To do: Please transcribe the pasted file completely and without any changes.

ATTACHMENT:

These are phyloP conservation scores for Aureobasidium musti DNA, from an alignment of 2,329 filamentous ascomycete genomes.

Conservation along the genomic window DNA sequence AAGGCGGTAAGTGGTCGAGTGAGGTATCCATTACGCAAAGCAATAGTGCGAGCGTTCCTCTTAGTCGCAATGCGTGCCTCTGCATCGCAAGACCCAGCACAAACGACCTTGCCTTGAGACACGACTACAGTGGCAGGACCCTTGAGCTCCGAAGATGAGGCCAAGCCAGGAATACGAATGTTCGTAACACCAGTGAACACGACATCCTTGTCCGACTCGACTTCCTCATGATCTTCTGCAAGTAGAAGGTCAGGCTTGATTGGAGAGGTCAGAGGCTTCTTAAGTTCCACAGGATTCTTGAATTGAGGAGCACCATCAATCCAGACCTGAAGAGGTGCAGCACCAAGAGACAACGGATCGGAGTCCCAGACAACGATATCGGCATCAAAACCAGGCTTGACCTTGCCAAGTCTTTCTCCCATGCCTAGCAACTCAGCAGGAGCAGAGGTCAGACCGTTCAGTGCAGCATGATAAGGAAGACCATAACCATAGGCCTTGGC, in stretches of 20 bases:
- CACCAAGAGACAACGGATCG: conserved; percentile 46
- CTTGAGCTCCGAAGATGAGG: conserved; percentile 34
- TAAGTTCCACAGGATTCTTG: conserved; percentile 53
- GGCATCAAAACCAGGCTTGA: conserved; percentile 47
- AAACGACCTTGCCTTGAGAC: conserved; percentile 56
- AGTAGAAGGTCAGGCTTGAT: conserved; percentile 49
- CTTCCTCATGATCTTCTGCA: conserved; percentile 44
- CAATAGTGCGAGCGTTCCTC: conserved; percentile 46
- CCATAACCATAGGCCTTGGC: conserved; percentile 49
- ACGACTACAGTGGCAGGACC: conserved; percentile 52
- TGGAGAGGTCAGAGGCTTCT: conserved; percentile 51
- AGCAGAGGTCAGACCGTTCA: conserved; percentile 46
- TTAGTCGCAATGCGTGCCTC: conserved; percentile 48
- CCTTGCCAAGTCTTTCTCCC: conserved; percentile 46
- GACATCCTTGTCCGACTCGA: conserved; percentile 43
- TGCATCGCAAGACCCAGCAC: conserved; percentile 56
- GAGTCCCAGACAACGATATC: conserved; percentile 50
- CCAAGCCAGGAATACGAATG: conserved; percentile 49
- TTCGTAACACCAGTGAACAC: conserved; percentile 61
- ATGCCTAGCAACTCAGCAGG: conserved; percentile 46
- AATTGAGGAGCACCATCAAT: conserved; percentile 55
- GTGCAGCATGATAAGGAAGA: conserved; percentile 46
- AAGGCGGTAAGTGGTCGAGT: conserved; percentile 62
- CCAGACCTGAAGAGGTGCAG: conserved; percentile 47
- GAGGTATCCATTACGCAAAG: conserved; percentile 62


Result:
These are phyloP conservation scores for Aureobasidium musti DNA, from an alignment of 2,329 filamentous ascomycete genomes.

Conservation along the genomic window DNA sequence AAGGCGGTAAGTGGTCGAGTGAGGTATCCATTACGCAAAGCAATAGTGCGAGCGTTCCTCTTAGTCGCAATGCGTGCCTCTGCATCGCAAGACCCAGCACAAACGACCTTGCCTTGAGACACGACTACAGTGGCAGGACCCTTGAGCTCCGAAGATGAGGCCAAGCCAGGAATACGAATGTTCGTAACACCAGTGAACACGACATCCTTGTCCGACTCGACTTCCTCATGATCTTCTGCAAGTAGAAGGTCAGGCTTGATTGGAGAGGTCAGAGGCTTCTTAAGTTCCACAGGATTCTTGAATTGAGGAGCACCATCAATCCAGACCTGAAGAGGTGCAGCACCAAGAGACAACGGATCGGAGTCCCAGACAACGATATCGGCATCAAAACCAGGCTTGACCTTGCCAAGTCTTTCTCCCATGCCTAGCAACTCAGCAGGAGCAGAGGTCAGACCGTTCAGTGCAGCATGATAAGGAAGACCATAACCATAGGCCTTGGC, in stretches of 20 bases:
- CACCAAGAGACAACGGATCG: conserved; percentile 46
- CTTGAGCTCCGAAGATGAGG: conserved; percentile 34
- TAAGTTCCACAGGATTCTTG: conserved; percentile 53
- GGCATCAAAACCAGGCTTGA: conserved; percentile 47
- AAACGACCTTGCCTTGAGAC: conserved; percentile 56
- AGTAGAAGGTCAGGCTTGAT: conserved; percentile 49
- CTTCCTCATGATCTTCTGCA: conserved; percentile 44
- CAATAGTGCGAGCGTTCCTC: conserved; percentile 46
- CCATAACCATAGGCCTTGGC: conserved; percentile 49
- ACGACTACAGTGGCAGGACC: conserved; percentile 52
- TGGAGAGGTCAGAGGCTTCT: conserved; percentile 51
- AGCAGAGGTCAGACCGTTCA: conserved; percentile 46
- TTAGTCGCAATGCGTGCCTC: conserved; percentile 48
- CCTTGCCAAGTCTTTCTCCC: conserved; percentile 46
- GACATCCTTGTCCGACTCGA: conserved; percentile 43
- TGCATCGCAAGACCCAGCAC: conserved; percentile 56
- GAGTCCCAGACAACGATATC: conserved; percentile 50
- CCAAGCCAGGAATACGAATG: conserved; percentile 49
- TTCGTAACACCAGTGAACAC: conserved; percentile 61
- ATGCCTAGCAACTCAGCAGG: conserved; percentile 46
- AATTGAGGAGCACCATCAAT: conserved; percentile 55
- GTGCAGCATGATAAGGAAGA: conserved; percentile 46
- AAGGCGGTAAGTGGTCGAGT: conserved; percentile 62
- CCAGACCTGAAGAGGTGCAG: conserved; percentile 47
- GAGGTATCCATTACGCAAAG: conserved; percentile 62